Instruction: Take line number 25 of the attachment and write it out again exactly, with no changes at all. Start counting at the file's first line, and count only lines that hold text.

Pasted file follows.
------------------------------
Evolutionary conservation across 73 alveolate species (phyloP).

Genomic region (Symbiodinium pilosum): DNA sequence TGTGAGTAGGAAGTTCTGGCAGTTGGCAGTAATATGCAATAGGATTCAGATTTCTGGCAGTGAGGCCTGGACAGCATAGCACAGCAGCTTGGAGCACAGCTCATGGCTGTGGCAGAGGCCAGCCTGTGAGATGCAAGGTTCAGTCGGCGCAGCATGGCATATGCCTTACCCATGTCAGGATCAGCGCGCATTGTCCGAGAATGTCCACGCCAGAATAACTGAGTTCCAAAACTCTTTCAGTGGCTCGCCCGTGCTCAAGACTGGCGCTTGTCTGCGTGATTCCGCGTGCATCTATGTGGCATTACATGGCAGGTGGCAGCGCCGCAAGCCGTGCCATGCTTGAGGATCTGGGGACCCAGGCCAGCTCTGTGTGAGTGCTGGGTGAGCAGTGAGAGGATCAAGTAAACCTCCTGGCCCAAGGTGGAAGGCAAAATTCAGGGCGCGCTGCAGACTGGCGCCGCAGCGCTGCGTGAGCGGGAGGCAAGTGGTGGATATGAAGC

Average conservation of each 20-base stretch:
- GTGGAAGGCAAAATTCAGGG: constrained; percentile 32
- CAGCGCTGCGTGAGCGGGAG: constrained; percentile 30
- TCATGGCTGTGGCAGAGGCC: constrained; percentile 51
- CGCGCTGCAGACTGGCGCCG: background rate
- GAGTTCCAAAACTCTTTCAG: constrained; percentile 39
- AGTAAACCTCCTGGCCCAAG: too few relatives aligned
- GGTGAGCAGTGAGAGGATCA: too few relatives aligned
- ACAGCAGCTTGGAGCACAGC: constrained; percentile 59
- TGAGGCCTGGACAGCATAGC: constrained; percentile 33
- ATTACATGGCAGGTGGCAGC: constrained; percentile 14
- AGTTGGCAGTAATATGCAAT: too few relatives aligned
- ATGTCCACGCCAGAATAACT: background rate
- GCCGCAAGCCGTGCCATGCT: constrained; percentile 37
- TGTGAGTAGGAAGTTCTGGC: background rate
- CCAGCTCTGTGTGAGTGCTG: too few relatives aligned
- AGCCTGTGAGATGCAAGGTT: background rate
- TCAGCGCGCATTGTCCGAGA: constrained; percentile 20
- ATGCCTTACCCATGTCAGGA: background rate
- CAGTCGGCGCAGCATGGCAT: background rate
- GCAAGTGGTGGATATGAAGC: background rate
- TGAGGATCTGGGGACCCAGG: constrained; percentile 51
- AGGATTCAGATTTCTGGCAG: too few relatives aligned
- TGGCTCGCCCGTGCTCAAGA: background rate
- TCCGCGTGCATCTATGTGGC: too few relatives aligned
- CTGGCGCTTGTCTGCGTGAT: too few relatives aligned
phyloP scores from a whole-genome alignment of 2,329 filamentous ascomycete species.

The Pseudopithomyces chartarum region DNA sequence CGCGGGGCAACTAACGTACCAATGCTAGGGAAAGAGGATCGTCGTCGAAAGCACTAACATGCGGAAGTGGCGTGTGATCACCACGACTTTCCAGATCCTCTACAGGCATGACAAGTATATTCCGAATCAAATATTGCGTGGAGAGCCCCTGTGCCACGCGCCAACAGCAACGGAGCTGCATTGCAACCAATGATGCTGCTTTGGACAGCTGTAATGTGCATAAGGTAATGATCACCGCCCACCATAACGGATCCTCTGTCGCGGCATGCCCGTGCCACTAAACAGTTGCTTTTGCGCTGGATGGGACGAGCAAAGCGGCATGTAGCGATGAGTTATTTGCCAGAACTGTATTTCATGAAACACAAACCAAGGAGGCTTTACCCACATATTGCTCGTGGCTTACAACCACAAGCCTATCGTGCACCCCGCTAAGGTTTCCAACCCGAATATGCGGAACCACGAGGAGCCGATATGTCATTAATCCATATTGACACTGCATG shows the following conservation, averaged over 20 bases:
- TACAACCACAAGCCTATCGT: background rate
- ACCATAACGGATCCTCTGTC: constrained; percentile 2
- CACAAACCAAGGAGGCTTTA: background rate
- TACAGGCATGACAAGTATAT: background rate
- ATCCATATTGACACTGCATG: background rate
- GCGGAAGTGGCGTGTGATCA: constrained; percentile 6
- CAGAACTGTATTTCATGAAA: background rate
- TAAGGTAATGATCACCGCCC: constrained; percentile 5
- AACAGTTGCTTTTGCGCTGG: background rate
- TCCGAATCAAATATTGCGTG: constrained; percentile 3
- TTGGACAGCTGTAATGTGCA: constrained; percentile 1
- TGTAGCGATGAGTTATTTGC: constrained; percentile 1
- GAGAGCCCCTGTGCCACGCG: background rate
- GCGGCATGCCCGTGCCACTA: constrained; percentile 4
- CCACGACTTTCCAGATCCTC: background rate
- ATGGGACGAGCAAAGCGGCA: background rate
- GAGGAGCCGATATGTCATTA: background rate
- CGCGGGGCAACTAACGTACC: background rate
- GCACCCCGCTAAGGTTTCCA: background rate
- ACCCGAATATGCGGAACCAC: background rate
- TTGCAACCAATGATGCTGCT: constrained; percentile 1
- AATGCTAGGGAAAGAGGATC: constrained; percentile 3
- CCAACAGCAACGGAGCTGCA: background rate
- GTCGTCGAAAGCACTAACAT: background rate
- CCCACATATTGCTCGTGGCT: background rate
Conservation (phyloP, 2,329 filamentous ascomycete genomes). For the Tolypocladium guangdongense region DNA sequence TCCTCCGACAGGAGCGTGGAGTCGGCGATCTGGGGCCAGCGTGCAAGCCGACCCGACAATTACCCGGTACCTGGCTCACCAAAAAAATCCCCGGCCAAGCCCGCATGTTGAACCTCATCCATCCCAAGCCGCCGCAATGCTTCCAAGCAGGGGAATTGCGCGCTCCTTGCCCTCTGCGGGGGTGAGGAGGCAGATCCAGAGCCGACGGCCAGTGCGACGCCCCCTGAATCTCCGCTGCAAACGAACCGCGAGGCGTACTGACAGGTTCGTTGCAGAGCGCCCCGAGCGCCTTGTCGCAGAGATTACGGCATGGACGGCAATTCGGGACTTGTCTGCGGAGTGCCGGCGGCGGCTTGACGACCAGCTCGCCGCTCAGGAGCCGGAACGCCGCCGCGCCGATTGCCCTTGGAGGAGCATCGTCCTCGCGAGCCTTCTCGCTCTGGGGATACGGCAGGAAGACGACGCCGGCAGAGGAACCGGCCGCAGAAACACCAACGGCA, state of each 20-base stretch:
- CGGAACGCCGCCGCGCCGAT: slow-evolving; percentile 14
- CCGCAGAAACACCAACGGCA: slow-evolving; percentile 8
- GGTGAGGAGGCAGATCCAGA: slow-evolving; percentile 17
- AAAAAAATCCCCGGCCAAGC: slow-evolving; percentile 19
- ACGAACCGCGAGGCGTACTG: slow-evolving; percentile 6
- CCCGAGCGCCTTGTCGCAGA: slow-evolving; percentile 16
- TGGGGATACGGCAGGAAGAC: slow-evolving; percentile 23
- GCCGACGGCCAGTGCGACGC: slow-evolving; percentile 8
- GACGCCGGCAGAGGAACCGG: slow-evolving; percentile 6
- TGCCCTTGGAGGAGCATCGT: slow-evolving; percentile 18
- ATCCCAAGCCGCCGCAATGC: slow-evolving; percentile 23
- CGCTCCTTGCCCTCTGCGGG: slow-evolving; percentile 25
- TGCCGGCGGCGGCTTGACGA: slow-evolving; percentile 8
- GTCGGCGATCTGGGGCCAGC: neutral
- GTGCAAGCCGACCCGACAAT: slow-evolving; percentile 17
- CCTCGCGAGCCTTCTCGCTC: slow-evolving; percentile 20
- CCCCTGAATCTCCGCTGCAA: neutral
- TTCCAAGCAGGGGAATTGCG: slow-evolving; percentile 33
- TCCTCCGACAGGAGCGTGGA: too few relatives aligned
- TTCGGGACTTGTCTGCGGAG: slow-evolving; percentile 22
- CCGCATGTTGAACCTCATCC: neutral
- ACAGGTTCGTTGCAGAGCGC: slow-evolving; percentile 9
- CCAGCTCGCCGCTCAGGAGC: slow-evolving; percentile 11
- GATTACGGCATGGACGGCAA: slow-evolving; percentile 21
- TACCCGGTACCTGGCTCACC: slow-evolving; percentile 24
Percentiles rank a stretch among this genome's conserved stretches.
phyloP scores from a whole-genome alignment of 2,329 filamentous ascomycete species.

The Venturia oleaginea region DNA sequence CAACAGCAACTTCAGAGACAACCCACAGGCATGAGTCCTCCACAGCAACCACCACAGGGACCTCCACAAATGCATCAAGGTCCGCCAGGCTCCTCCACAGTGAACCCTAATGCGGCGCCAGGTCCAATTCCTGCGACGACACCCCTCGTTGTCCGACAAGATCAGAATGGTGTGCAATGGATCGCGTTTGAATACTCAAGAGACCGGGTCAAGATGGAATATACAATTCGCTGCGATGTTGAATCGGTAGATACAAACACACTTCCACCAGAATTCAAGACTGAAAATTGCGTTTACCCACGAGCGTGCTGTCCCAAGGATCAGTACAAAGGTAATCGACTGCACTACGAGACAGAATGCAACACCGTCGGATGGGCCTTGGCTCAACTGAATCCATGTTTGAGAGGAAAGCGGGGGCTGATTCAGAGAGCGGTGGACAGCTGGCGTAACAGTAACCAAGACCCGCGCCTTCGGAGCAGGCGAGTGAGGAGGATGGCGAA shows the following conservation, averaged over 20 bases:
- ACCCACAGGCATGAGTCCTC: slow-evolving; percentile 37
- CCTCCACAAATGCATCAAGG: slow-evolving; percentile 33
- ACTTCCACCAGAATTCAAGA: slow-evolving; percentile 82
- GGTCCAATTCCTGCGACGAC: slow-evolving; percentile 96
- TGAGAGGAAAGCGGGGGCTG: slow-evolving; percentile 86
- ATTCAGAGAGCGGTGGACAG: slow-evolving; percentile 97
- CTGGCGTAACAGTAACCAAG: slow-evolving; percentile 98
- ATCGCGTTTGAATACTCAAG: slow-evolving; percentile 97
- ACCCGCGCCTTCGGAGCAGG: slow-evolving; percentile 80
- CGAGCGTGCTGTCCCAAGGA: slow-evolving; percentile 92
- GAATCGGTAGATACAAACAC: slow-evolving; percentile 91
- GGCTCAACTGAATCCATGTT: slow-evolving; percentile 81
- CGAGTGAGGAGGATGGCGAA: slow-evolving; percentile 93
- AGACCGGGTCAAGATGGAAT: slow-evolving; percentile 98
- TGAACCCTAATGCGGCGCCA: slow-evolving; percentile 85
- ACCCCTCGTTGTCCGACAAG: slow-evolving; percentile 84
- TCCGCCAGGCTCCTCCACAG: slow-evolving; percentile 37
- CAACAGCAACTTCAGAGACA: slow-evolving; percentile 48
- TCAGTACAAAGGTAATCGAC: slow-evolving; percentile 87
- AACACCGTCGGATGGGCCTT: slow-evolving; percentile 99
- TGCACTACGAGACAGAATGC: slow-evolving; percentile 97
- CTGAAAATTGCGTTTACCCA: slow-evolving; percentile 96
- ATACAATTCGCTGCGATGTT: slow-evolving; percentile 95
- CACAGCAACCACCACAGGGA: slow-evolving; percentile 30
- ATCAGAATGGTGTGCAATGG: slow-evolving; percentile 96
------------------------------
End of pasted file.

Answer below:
- AGGATTCAGATTTCTGGCAG: too few relatives aligned